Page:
Some are factoring it and they are ways around it … if it happens.

 

http://www.cornerofberkshireandfairfax.ca/forum/investment-ideas/zions-bancorp/msg102061/#msg102061

http://www.cornerofberkshireandfairfax.ca/forum/investment-ideas/zions-bancorp/msg101681/#msg101681

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Parsad,

 

Do you think the long term impact of high rate is positive for AIG ?

On the one hand I feel it's positive for their P&C, but on the other hand I feel they may have long duration bonds in their life insurance business... so I am not sure. Their average duration of bond seems not high - 5/6 years as I remember

 

Thanks!

/plato1976

 

Good to hear from you Moore!  That explains the infrequent posts now.  No worries!

 

We are also building up cash...40% plus now...and we continue to whittle down investments that have gone up considerably.  We had sold about a third of our BAC warrants.  We still have all the equity and most of the warrants...higher interest rates will actually be beneficial to banks long-term, even though short-term stock volatility may arise.  We are in BAC and WFC for the long-term.  I expect the annual dividend at BAC to be about 20% of our equity cost within three years.

 

Surprisingly, I remain little concerned with the United States, but continue to worry about Europe and Asia...I don't think the numbers are real.  We aren't finding any real bargains right now, and are digging around in the very small-cap and micro-cap area.  Cheers!

 

With all financials, there is some risk as rates rise, because longer term liabilities are usually offset with longer term assets.  As rates rise, the value of the longer term, low-rate asset decreases while the liability remains the same...thus Eric's comment about the equity decreasing and a higher ROE.  At some point, rates stabilize and the new business at higher rates will be positive for the financial institution...banks, insurance, etc. 

 

I don't know enough about AIG's entire book to tell you what would happen, but from everything I've seen of Benmosche, he seems to be relatively risk averse and is a shrewd operator.  But if you have very high interest rates or elevated rates over a period of time like the 80's, it can be quite detrimental for insurers.  That also happens the other way too as rates drop and yields drop.  AIG survived that so I suspect they won't have much difficulty surviving rates moving the other way.  Cheers!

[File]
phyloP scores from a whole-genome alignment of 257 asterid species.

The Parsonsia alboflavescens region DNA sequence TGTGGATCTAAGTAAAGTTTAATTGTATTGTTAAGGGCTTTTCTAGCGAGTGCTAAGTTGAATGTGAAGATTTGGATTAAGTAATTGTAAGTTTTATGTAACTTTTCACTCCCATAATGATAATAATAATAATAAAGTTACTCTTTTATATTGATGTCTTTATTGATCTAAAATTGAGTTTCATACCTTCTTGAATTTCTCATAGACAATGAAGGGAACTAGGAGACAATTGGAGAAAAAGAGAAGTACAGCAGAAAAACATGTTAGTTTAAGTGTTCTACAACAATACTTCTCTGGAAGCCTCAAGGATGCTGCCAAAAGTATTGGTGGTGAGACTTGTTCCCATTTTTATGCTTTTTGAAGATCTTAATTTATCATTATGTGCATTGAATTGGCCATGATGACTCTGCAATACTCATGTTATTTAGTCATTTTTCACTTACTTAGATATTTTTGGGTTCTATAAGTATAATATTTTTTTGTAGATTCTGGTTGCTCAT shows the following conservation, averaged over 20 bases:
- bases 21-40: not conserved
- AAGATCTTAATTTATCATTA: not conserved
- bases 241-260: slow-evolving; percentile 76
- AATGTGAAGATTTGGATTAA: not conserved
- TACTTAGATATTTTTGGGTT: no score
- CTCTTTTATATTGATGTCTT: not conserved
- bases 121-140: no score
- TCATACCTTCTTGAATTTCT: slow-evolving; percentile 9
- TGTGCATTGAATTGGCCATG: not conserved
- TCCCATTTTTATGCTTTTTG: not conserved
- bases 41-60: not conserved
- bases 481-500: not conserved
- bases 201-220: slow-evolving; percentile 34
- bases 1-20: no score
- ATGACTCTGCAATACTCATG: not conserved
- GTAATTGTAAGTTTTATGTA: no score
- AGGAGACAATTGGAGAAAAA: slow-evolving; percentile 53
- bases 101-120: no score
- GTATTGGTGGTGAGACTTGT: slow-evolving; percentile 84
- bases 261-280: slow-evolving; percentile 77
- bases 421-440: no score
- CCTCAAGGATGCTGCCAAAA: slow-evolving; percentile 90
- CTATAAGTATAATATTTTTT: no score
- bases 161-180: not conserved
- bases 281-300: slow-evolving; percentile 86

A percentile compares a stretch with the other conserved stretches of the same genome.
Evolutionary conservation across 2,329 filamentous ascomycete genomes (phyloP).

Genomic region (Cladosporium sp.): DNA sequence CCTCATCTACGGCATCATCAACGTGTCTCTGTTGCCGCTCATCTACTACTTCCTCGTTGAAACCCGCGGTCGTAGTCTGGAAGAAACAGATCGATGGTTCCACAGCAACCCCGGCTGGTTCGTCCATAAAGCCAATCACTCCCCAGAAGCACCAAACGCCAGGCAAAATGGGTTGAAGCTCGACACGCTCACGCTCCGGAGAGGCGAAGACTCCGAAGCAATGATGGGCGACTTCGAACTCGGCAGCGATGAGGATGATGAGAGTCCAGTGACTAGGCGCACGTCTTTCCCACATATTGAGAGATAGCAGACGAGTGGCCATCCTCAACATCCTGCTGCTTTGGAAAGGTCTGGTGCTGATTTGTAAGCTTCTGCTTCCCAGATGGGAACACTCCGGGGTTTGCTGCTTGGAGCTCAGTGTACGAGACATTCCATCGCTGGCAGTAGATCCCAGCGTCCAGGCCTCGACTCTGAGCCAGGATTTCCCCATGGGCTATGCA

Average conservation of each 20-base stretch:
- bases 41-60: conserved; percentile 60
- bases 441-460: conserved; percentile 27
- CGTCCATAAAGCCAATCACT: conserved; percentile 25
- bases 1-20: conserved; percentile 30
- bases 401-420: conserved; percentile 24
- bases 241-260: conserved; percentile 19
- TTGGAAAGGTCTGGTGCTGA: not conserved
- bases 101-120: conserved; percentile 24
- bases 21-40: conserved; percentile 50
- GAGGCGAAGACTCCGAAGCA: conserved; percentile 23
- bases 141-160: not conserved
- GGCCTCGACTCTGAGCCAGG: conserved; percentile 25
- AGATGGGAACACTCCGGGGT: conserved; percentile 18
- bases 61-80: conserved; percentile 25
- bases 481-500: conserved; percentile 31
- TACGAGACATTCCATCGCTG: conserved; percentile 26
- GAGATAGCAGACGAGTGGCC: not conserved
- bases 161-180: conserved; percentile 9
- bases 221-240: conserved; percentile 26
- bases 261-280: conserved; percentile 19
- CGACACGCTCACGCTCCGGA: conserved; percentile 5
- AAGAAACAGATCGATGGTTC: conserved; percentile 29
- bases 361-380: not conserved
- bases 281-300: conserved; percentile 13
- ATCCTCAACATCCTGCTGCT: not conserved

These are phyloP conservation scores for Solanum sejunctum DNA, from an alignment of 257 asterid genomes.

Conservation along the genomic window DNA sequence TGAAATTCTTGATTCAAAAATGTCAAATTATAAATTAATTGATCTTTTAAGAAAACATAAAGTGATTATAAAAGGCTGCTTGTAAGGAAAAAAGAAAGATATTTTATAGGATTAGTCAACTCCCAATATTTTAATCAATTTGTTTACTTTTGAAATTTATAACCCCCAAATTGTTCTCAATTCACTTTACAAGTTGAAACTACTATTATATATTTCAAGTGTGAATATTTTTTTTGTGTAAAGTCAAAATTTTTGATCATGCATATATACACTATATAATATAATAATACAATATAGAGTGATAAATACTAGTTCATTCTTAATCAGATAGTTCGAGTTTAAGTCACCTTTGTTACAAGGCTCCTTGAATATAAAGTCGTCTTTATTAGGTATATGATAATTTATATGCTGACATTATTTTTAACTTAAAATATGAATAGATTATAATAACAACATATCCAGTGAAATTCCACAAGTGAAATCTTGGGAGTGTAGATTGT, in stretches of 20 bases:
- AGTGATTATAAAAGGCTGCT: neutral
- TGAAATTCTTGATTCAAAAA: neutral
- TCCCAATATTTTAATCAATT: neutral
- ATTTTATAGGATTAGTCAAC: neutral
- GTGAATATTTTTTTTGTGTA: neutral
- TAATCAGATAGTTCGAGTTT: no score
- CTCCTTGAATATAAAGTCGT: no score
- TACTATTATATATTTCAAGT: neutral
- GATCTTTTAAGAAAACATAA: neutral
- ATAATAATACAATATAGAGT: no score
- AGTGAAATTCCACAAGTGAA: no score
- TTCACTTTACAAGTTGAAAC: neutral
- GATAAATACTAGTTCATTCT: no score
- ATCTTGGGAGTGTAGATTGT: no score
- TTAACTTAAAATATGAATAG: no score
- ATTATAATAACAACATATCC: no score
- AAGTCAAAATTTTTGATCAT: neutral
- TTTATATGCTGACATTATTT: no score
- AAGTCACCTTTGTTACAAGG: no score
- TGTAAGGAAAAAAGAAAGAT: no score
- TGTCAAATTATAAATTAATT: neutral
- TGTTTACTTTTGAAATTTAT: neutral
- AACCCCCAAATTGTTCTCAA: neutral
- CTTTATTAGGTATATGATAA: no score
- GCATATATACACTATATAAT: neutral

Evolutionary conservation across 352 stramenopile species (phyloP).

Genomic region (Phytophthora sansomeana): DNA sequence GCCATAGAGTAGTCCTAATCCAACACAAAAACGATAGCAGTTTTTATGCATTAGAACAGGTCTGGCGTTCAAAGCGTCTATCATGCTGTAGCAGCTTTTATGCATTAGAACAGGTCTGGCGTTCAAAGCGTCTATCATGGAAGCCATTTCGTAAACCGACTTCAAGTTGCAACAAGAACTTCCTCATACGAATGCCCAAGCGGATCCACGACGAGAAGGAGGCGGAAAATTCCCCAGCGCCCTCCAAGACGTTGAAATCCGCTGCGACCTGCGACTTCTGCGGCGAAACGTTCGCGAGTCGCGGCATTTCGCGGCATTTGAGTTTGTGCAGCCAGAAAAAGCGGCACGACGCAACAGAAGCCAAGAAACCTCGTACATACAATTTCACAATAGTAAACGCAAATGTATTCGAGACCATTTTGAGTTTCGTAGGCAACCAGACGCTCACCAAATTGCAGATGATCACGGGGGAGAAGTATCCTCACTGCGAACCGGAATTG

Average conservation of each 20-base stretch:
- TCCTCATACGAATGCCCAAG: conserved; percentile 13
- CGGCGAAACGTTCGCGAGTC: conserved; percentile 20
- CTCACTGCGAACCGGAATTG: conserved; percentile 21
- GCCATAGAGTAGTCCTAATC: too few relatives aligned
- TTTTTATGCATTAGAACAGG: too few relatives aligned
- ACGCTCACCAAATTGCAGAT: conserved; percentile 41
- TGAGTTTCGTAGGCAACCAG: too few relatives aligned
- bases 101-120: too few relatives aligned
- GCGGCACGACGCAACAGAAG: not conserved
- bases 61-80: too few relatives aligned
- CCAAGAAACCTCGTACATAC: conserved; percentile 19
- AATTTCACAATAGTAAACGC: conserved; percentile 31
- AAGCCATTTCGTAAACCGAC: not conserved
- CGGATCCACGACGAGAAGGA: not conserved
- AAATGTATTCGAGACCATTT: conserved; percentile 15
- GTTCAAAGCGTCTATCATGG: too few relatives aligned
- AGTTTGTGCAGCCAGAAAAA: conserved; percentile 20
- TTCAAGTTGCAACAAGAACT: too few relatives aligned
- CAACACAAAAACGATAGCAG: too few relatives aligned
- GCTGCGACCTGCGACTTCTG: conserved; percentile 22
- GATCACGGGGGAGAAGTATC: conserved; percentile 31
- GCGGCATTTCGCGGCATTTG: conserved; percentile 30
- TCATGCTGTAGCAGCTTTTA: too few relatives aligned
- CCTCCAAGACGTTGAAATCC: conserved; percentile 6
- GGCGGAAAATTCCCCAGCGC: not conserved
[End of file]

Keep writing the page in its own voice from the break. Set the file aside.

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We actually like brokerage firms more than banks in a rising interest rate environment. A company like E*Trade or Ameritrade will earn much more than they do today. I think that when it comes to commercial banks its not as simple as assuming that with higher rates their spread will increase. I believe that it will be more difficult for a commercial bank to retain record profitability with its cost of capital up materially. Compare that to E*Trade which will all of a sudden have about $30B in deposits it can earn 1-2% on..

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We actually like brokerage firms more than banks in a rising interest rate environment. A company like E*Trade or Ameritrade will earn much more than they do today. I think that when it comes to commercial banks its not as simple as assuming that with higher rates their spread will increase. I believe that it will be more difficult for a commercial bank to retain record profitability with its cost of capital up materially. Compare that to E*Trade which will all of a sudden have about $30B in deposits it can earn 1-2% on..

 

so will payroll companies...ADP has huge float with most invested in short-term fixed income.

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Moore glad that you are back tho I guess you never really went away. I promised myself that I would buy some gold if MR Bernanke did a QE3 which he did and so I guess my cash is really at 35% as I have a 5% gold position which I really look as an alternative currency or cash. Its scary how we think alike at this site even tho we bicker over the wisdom of positions like cats and dogs. LOL

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Wow..you guys are disciplined! I'm at 0% cash, as usual, still buying some BAC and AIG...

 

I have still a little portfolio in 5 digit, I am building it with more cash each year, so it seems to me that I can't never buy enough of what I like...I have to learn patience.

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Isn't one of the salient points of Buffett's teachings that one should make investment decisions only on micro factors and NOT on macro factors?

 

"I make no attempt to forecast the general market - my efforts are devoted to finding undervalued securities.

 

-Warren Buffett, February 11, 1959

 

I suppose you could say that securities that fall into your circle of competence are overvalued and you are simply waiting for their prices to fall back to earth.

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Really surprised Moore that you went to 60% cash based on a macro call: interest rates direction and their effect. As you probably know, 1994 showed some pretty steep declines in bonds and long term treasuries while the S&P still went up 1.3%.

 

I find it also surprising since just over a year ago you kind of implied that anyone moving heavily to cash in his or her portfolio was most likely an amateur managing a few thousand dollars. You sounded very convinced that one should always stay invested if opportunities are found despite macro. Is BAC not a deal under $12 and under tangible book, not even book? If you still like precious metals, there must be tons of bargains in that field. No?

 

Cardboard